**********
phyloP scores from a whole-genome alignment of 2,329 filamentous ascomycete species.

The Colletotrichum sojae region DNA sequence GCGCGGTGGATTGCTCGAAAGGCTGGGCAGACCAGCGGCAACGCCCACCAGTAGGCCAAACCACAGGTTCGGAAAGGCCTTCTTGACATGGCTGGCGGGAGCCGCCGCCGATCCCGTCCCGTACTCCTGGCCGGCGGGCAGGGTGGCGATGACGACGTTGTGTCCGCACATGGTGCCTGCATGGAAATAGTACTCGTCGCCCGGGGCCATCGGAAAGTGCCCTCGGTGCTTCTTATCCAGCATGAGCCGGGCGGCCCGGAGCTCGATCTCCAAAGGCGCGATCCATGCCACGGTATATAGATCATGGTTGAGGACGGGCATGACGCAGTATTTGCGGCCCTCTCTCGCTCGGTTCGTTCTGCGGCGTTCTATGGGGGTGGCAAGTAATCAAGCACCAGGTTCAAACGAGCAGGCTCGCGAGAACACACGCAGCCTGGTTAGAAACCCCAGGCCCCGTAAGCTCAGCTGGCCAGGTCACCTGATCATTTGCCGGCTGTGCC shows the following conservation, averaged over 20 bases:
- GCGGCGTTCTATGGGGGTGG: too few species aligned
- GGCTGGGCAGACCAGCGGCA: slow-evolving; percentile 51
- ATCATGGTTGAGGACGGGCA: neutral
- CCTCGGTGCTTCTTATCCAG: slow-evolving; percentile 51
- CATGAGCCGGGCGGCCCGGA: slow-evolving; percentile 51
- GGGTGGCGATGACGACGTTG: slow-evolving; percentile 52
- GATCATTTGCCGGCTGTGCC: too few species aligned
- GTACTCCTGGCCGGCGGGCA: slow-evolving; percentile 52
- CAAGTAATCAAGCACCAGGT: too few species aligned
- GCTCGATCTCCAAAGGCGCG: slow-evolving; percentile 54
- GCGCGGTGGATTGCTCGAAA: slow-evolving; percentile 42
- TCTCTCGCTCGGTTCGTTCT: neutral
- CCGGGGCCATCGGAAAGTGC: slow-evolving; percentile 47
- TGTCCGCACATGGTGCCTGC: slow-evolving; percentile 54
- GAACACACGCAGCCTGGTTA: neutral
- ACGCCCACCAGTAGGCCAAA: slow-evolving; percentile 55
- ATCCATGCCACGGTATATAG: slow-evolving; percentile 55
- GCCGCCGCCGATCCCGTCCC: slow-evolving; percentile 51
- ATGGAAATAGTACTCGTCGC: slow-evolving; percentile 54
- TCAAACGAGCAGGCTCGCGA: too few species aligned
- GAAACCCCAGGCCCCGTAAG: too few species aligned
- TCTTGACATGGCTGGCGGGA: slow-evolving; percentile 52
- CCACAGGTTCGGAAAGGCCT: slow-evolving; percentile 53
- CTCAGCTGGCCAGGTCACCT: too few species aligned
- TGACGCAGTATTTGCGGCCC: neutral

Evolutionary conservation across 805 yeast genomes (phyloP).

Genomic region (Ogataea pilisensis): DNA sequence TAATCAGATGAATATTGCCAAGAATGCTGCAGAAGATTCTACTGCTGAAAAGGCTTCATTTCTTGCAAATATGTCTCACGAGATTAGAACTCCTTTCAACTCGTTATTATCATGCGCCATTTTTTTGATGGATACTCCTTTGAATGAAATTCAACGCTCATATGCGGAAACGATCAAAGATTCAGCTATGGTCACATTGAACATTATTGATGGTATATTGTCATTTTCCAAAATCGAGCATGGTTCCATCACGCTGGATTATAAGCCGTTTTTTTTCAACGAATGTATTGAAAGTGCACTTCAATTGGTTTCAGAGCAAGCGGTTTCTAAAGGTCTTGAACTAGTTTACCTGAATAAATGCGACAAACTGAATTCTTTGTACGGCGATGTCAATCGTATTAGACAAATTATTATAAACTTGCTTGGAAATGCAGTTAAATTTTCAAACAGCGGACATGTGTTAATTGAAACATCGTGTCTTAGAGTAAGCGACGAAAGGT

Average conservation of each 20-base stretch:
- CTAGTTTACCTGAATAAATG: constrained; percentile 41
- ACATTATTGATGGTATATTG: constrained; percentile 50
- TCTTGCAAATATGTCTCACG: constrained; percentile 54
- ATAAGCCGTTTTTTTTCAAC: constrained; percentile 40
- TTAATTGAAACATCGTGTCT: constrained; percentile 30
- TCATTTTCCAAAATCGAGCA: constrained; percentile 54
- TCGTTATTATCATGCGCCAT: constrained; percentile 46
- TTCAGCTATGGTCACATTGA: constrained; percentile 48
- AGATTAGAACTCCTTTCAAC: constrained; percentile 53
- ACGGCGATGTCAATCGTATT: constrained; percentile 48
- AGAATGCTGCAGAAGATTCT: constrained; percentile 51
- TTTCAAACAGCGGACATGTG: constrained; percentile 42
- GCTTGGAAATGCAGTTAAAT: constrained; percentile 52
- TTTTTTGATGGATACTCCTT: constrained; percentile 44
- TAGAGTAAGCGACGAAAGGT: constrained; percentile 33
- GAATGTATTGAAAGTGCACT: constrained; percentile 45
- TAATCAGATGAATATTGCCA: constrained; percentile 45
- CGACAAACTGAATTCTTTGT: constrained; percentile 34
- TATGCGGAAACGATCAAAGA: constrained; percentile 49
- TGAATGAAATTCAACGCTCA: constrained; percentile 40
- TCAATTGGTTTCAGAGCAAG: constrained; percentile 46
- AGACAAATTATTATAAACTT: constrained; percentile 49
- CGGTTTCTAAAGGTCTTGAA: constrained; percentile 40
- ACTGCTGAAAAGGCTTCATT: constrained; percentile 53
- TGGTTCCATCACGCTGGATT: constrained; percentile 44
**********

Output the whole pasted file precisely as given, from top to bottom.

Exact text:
phyloP scores from a whole-genome alignment of 2,329 filamentous ascomycete species.

The Colletotrichum sojae region DNA sequence GCGCGGTGGATTGCTCGAAAGGCTGGGCAGACCAGCGGCAACGCCCACCAGTAGGCCAAACCACAGGTTCGGAAAGGCCTTCTTGACATGGCTGGCGGGAGCCGCCGCCGATCCCGTCCCGTACTCCTGGCCGGCGGGCAGGGTGGCGATGACGACGTTGTGTCCGCACATGGTGCCTGCATGGAAATAGTACTCGTCGCCCGGGGCCATCGGAAAGTGCCCTCGGTGCTTCTTATCCAGCATGAGCCGGGCGGCCCGGAGCTCGATCTCCAAAGGCGCGATCCATGCCACGGTATATAGATCATGGTTGAGGACGGGCATGACGCAGTATTTGCGGCCCTCTCTCGCTCGGTTCGTTCTGCGGCGTTCTATGGGGGTGGCAAGTAATCAAGCACCAGGTTCAAACGAGCAGGCTCGCGAGAACACACGCAGCCTGGTTAGAAACCCCAGGCCCCGTAAGCTCAGCTGGCCAGGTCACCTGATCATTTGCCGGCTGTGCC shows the following conservation, averaged over 20 bases:
- GCGGCGTTCTATGGGGGTGG: too few species aligned
- GGCTGGGCAGACCAGCGGCA: slow-evolving; percentile 51
- ATCATGGTTGAGGACGGGCA: neutral
- CCTCGGTGCTTCTTATCCAG: slow-evolving; percentile 51
- CATGAGCCGGGCGGCCCGGA: slow-evolving; percentile 51
- GGGTGGCGATGACGACGTTG: slow-evolving; percentile 52
- GATCATTTGCCGGCTGTGCC: too few species aligned
- GTACTCCTGGCCGGCGGGCA: slow-evolving; percentile 52
- CAAGTAATCAAGCACCAGGT: too few species aligned
- GCTCGATCTCCAAAGGCGCG: slow-evolving; percentile 54
- GCGCGGTGGATTGCTCGAAA: slow-evolving; percentile 42
- TCTCTCGCTCGGTTCGTTCT: neutral
- CCGGGGCCATCGGAAAGTGC: slow-evolving; percentile 47
- TGTCCGCACATGGTGCCTGC: slow-evolving; percentile 54
- GAACACACGCAGCCTGGTTA: neutral
- ACGCCCACCAGTAGGCCAAA: slow-evolving; percentile 55
- ATCCATGCCACGGTATATAG: slow-evolving; percentile 55
- GCCGCCGCCGATCCCGTCCC: slow-evolving; percentile 51
- ATGGAAATAGTACTCGTCGC: slow-evolving; percentile 54
- TCAAACGAGCAGGCTCGCGA: too few species aligned
- GAAACCCCAGGCCCCGTAAG: too few species aligned
- TCTTGACATGGCTGGCGGGA: slow-evolving; percentile 52
- CCACAGGTTCGGAAAGGCCT: slow-evolving; percentile 53
- CTCAGCTGGCCAGGTCACCT: too few species aligned
- TGACGCAGTATTTGCGGCCC: neutral

Evolutionary conservation across 805 yeast genomes (phyloP).

Genomic region (Ogataea pilisensis): DNA sequence TAATCAGATGAATATTGCCAAGAATGCTGCAGAAGATTCTACTGCTGAAAAGGCTTCATTTCTTGCAAATATGTCTCACGAGATTAGAACTCCTTTCAACTCGTTATTATCATGCGCCATTTTTTTGATGGATACTCCTTTGAATGAAATTCAACGCTCATATGCGGAAACGATCAAAGATTCAGCTATGGTCACATTGAACATTATTGATGGTATATTGTCATTTTCCAAAATCGAGCATGGTTCCATCACGCTGGATTATAAGCCGTTTTTTTTCAACGAATGTATTGAAAGTGCACTTCAATTGGTTTCAGAGCAAGCGGTTTCTAAAGGTCTTGAACTAGTTTACCTGAATAAATGCGACAAACTGAATTCTTTGTACGGCGATGTCAATCGTATTAGACAAATTATTATAAACTTGCTTGGAAATGCAGTTAAATTTTCAAACAGCGGACATGTGTTAATTGAAACATCGTGTCTTAGAGTAAGCGACGAAAGGT

Average conservation of each 20-base stretch:
- CTAGTTTACCTGAATAAATG: constrained; percentile 41
- ACATTATTGATGGTATATTG: constrained; percentile 50
- TCTTGCAAATATGTCTCACG: constrained; percentile 54
- ATAAGCCGTTTTTTTTCAAC: constrained; percentile 40
- TTAATTGAAACATCGTGTCT: constrained; percentile 30
- TCATTTTCCAAAATCGAGCA: constrained; percentile 54
- TCGTTATTATCATGCGCCAT: constrained; percentile 46
- TTCAGCTATGGTCACATTGA: constrained; percentile 48
- AGATTAGAACTCCTTTCAAC: constrained; percentile 53
- ACGGCGATGTCAATCGTATT: constrained; percentile 48
- AGAATGCTGCAGAAGATTCT: constrained; percentile 51
- TTTCAAACAGCGGACATGTG: constrained; percentile 42
- GCTTGGAAATGCAGTTAAAT: constrained; percentile 52
- TTTTTTGATGGATACTCCTT: constrained; percentile 44
- TAGAGTAAGCGACGAAAGGT: constrained; percentile 33
- GAATGTATTGAAAGTGCACT: constrained; percentile 45
- TAATCAGATGAATATTGCCA: constrained; percentile 45
- CGACAAACTGAATTCTTTGT: constrained; percentile 34
- TATGCGGAAACGATCAAAGA: constrained; percentile 49
- TGAATGAAATTCAACGCTCA: constrained; percentile 40
- TCAATTGGTTTCAGAGCAAG: constrained; percentile 46
- AGACAAATTATTATAAACTT: constrained; percentile 49
- CGGTTTCTAAAGGTCTTGAA: constrained; percentile 40
- ACTGCTGAAAAGGCTTCATT: constrained; percentile 53
- TGGTTCCATCACGCTGGATT: constrained; percentile 44